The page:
Obama State of the Union Refocuses Agenda on Jobs

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State of the Union: Targeting Threats

On foreign policy, Obama offered stern warnings to aspiring nuclear powers Iran and North Korea, which conducted a nuclear test overnight in violation of international agreements. "Provocations of the sort we saw last night will only isolate them further," Obama said.

He also announced he will make a trip to the Middle East next month that will include a stop in Israel -- his first as president. "We will stand steadfast with Israel in pursuit of security and lasting peace," Obama said of the message he plans to bring to the region.

Giving nod to emerging threats to peace, the president announced a long-anticipated executive order aimed at combating cyberterrorism from foreign governments and independent groups.

The order directs federal agencies to share information about electronic threats with U.S. infrastructure companies and requires the National Institute of Standards and Technology to develop a framework of cybersecurity practices to reduce risks to critical infrastructure. "We cannot look back years from now and wonder why we did nothing in the face of real threats to our security and our economy," he said.

Clash Over Taxes, Cuts Persists

Obama's speech -- his fifth annual address before a joint session of Congress -- comes at a critical juncture for the U.S. economy, with unemployment hovering near 8 percent and new government economic forecasts showing sluggish growth through the next year.

Partisan wrangling over federal deficits and debt has raised the possibility that deep, across-the-board spending cuts will take effect March 1 and that the federal government could shut down at the end of next month without a budget deal. Both could further dampen economic growth and imperil the nation's credit rating, experts say.

Obama signaled a persistent desire to try for a big deal on the deficit, calling for compromise on spending cuts and tax increases, highlighting the human impact of the deeper cuts if they're allowed to go through. "Now is our best chance for bipartisan, comprehensive tax reform that encourages job creation and helps bring down the deficit," he said. "The politics will be hard for both sides... but the alternative will cost us jobs, hurt our economy and visit hardship on millions of hardworking Americans."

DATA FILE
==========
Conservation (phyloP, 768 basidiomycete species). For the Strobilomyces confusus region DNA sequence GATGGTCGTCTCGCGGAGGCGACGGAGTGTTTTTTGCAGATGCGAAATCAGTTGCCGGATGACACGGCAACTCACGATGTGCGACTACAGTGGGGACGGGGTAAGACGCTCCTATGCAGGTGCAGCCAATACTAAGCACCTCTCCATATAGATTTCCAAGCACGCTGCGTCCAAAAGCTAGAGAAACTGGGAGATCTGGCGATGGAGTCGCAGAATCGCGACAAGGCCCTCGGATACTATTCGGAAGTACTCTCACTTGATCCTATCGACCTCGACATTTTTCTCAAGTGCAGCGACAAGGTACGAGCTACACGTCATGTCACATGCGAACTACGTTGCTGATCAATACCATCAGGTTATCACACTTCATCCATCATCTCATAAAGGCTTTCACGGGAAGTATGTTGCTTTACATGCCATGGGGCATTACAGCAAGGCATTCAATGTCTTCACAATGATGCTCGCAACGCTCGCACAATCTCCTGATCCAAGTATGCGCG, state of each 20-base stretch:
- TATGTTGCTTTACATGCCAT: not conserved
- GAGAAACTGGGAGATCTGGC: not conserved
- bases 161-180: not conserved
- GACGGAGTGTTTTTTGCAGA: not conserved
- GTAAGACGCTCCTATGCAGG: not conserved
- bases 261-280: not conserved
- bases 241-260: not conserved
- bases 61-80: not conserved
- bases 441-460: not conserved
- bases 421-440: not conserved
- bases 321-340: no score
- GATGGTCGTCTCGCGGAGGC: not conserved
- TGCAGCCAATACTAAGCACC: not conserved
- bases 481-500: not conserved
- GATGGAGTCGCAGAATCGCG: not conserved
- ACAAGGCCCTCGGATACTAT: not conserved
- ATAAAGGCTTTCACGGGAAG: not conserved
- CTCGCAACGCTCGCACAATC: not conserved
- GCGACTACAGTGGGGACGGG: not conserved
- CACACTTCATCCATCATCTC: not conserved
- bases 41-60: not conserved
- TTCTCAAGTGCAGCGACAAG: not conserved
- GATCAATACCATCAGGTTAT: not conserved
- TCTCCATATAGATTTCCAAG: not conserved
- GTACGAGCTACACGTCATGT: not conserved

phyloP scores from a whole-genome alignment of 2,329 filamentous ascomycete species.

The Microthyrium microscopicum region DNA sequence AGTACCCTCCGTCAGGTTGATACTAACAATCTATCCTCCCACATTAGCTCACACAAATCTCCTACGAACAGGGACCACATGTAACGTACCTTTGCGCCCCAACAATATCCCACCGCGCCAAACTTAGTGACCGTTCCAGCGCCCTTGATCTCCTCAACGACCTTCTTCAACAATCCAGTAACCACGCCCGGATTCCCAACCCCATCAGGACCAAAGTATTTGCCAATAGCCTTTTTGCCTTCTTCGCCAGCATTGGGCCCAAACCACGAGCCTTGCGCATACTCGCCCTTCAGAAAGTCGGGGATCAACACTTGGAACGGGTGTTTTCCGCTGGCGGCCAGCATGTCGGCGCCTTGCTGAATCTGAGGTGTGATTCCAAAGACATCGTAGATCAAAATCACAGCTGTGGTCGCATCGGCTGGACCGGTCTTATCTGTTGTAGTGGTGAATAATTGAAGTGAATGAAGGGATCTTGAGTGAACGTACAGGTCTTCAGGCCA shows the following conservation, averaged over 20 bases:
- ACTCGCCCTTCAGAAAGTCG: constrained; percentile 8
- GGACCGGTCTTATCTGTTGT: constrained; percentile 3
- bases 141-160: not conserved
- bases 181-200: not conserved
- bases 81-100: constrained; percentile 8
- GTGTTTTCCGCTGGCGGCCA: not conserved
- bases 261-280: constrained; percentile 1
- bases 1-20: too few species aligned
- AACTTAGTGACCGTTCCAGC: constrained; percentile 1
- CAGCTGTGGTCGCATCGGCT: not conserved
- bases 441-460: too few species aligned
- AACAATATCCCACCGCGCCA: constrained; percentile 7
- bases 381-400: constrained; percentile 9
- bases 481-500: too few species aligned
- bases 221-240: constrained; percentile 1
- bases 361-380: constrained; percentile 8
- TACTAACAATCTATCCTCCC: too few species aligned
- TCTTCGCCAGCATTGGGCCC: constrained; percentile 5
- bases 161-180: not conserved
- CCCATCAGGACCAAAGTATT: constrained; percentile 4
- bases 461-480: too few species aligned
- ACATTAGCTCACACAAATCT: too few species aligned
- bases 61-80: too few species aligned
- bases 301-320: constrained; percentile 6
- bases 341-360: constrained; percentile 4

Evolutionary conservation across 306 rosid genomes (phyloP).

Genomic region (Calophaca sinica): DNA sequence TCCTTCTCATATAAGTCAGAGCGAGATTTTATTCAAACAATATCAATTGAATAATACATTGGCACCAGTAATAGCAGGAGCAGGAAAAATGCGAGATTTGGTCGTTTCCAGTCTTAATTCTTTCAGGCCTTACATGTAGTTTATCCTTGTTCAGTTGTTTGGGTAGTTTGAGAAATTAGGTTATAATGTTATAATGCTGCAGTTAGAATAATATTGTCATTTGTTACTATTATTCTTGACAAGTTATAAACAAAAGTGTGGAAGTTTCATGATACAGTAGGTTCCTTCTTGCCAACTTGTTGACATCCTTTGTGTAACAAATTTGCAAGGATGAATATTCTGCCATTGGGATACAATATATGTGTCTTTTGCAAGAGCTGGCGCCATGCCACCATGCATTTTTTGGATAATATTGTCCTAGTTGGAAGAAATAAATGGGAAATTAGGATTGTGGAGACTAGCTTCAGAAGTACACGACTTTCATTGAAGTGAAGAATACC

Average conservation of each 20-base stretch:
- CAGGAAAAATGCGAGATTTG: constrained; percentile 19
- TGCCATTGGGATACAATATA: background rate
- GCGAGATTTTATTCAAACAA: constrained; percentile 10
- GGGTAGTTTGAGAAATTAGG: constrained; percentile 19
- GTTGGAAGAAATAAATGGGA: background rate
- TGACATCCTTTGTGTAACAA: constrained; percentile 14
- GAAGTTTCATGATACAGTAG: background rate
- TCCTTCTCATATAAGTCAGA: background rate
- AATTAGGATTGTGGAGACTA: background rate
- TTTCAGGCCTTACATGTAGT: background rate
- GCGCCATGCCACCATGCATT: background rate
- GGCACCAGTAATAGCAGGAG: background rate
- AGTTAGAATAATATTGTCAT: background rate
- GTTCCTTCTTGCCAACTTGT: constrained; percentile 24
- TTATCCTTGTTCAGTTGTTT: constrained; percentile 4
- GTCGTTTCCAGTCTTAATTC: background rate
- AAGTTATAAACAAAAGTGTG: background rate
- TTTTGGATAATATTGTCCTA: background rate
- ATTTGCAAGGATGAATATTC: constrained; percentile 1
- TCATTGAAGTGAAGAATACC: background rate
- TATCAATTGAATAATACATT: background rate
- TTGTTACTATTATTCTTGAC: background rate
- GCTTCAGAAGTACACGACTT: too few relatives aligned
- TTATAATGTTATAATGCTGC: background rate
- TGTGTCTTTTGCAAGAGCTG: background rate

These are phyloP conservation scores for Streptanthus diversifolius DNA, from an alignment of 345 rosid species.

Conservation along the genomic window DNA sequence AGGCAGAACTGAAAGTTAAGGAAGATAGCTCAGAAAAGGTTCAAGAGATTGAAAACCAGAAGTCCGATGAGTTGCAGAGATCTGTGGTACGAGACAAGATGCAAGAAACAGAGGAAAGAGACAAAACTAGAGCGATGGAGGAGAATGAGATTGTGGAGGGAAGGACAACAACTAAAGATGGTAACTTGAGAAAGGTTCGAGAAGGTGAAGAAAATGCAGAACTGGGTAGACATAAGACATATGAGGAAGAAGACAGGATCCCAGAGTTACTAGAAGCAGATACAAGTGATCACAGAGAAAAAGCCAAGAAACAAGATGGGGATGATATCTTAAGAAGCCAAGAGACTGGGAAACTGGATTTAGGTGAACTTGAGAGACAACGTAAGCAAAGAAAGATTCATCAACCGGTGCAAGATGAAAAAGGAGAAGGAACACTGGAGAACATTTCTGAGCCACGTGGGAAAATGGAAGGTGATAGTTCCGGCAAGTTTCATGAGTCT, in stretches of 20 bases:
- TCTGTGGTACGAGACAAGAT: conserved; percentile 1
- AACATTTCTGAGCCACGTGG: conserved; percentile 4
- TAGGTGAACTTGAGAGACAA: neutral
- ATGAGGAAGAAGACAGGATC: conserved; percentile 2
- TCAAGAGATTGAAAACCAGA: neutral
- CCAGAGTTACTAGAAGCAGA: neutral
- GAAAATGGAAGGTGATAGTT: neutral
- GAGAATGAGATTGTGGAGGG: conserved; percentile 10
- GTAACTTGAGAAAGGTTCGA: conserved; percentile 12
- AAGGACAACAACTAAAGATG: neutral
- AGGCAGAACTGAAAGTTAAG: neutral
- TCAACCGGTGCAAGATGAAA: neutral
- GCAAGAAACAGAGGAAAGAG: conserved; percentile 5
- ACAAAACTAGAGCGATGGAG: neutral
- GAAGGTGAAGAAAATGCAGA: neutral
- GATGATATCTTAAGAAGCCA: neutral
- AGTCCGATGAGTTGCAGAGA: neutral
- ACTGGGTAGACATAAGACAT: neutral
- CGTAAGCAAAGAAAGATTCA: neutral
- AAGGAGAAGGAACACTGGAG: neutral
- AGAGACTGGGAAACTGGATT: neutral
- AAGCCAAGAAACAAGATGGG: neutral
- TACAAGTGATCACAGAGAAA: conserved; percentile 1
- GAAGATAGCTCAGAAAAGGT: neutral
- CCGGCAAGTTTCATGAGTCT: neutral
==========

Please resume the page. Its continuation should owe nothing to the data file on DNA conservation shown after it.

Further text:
But Republicans remain staunchly opposed to any new revenue, insisting it's up to Obama to tackle the drivers of the national debt.

"He doesn't have the courage to take on the liberal side of his own party," House Speaker Boehner said at a breakfast briefing with television correspondents and anchors. "He just doesn't have the courage to lead when it comes to our long-term spending problem."

Sen. Marco Rubio of Florida, delivering the official Republican response to Obama, argued that the president's agenda would undermine the middle class rather than help it, by increasing taxes and adding to the debt.

"Mr. President, I don't oppose your plans because I want to protect the rich. I oppose your plans because I want to protect my neighbors," Rubio said, invoking his own working-class roots.

Signs of Bipartisanship

There were signs of bipartisanship at the annual Washington ritual on Capitol Hill. The "date night" approach of recent years, with many members crossing the aisle to sit with a colleague of the opposing party, has given way to two coalitions of Republicans and Democrats seeking compromise.

More than 40 members pledged to wear orange lapel pins branded with "problem solvers," showing a commitment to "substantive cooperation" in the new Congress, according to the group coordinating the effort. Dozens of other members planned to wear green and silver ribbons -- the colors of Sandy Hook Elementary School -- to show solidarity with victims of gun violence and support for new gun control measures. The effort was led by Democratic Rep. Jim Langevin of Rhode Island.

Obama will waste little time building a public campaign for his agenda. Immediately following the address, he hosts a live conference call with supporters of his new outside advocacy group, Organizing for Action.

The president hits the road Wednesday morning to highlight key proposals from the speech. He will visit an auto parts manufacturer in North Carolina to promote new incentives for hiring; an Atlanta community center to talk about job skills training; and a Chicago-area school to discuss gun violence and education.

ABC News' Ann Compton, Mary Bruce and Luis Martinez contributed to this report.

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